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Job vacancy chains in metropolitan labor markets


  • Felsenstein, Daniel


  • Persky, Joseph


  • Carlson, Virginia



Metropolitan Labor markets are characterized by gross flows, much larger than the traditional net measures of employment change might suggest. Standard impact analyses of employment change tend to either ignore these flows or treat them as a matter of 'job churning'. But in a metropolitan area experiencing involuntary unemployment and underemployment, these flows may offer real opportunities for individuals to improve their employment positions. Such improvement occurs along 'job chains' in which a new vacancy opens a sequence of job changes allowing workers to move closer to their full employment wage. Not all chains are of the same length, nor does every chain produce the same welfare gain. This paper presents a model of job chaims which addresses chain length, welfare gains and distributional effects. The application of the model is illustrated using a hypothetical case of a new manufacturing firm in the Chicago metropolitan area. The job chains approach to estimating multiplier, efficiency and distributional effects associated with the firm, is compared with conventional impact analysis estimates. The conclusions discuss the implications of these estimates for the evaluation of local economic development projects.

Suggested Citation

  • Felsenstein, Daniel & Persky, Joseph & Carlson, Virginia, 2002. "Job vacancy chains in metropolitan labor markets," ERSA conference papers ersa02p088, European Regional Science Association.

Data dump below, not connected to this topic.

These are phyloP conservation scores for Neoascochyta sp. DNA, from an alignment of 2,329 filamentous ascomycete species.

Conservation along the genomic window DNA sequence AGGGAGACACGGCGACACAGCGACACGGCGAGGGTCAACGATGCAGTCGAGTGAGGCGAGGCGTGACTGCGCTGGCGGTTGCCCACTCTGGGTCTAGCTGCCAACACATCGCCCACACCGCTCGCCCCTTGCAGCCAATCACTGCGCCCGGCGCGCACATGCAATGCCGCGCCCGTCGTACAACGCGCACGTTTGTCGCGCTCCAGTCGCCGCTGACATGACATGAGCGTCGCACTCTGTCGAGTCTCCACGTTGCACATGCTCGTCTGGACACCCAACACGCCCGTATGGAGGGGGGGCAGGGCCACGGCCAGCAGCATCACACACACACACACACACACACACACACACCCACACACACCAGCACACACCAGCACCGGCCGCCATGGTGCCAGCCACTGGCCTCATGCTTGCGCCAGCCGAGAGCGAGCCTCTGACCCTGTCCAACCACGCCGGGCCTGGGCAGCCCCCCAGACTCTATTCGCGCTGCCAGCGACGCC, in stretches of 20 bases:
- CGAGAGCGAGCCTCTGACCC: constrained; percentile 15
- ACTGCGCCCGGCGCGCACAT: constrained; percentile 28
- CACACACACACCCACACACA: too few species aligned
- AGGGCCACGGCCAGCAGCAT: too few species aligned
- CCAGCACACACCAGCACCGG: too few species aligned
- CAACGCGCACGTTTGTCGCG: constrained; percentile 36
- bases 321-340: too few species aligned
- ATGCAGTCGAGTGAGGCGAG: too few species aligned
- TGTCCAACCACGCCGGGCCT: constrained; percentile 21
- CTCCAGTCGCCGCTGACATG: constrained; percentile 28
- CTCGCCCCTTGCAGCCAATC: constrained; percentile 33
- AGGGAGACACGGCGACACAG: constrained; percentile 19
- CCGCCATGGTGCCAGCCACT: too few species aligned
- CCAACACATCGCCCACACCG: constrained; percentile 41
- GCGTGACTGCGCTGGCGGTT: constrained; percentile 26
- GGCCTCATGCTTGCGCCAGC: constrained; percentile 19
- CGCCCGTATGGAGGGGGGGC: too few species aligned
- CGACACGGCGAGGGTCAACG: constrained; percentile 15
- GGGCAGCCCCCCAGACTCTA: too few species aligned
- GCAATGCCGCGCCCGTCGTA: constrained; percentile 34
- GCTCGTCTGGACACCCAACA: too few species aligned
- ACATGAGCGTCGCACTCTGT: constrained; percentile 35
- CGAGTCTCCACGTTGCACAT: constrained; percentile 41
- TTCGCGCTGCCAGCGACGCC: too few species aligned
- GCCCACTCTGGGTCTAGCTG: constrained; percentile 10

• Handle: RePEc:wiw:wiwrsa:ersa02p088

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    References listed on IDEAS

    1. B T Robson & M G Bradford & I A Deas, 1999. "Beyond the boundaries: vacancy chains and the evaluation of urban development corporations," Environment and Planning A, Pion Ltd, London, vol. 31(4), pages 647-664, April.
    2. Blanchard, Olivier Jean & Diamond, Peter, 1992. "The Flow Approach to Labor Markets," American Economic Review, American Economic Association, vol. 82(2), pages 354-359, May.
    3. George A. Akerlof & Andrew K. Rose & Janet L. Yellen, 1988. "Job Switching and Job Satisfaction in the U.S. Labor Market," Brookings Papers on Economic Activity, Economic Studies Program, The Brookings Institution, vol. 19(2), pages 495-594.
    4. Burgess, Simon M., 1994. "Matching models and labour market flows," European Economic Review, Elsevier, vol. 38(3-4), pages 809-816, April.
    5. Charles Holt & Martin David, 1966. "The Concept of Job Vacancies in a Dynamic Theory of the Labor Market," NBER Chapters,in: The Measurement and Interpretation of Job Vacancies, pages 73-110 National Bureau of Economic Research, Inc.
    6. B T Robson & M G Bradford & I A Deas, 1999. "Beyond the Boundaries: Vacancy Chains and the Evaluation of Urban Development Corporations," Environment and Planning A, , vol. 31(4), pages 647-664, April.
    7. Daniel Felsenstein & Joseph Persky, 1999. "When is a Cost Really a Benefit? Local Welfare Effects and Employment Creation in the Evaluation of Economic Development Programs," Economic Development Quarterly, , vol. 13(1), pages 46-54, February.
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    Cited by:

    1. Carlo Gianelle & Giuseppe Tattara, 2014. "Vacancy chains and the business cycle. Stringing together job-to-job transitions in micro data," International Journal of Manpower, Emerald Group Publishing, vol. 35(8), pages 1212-1235, October.

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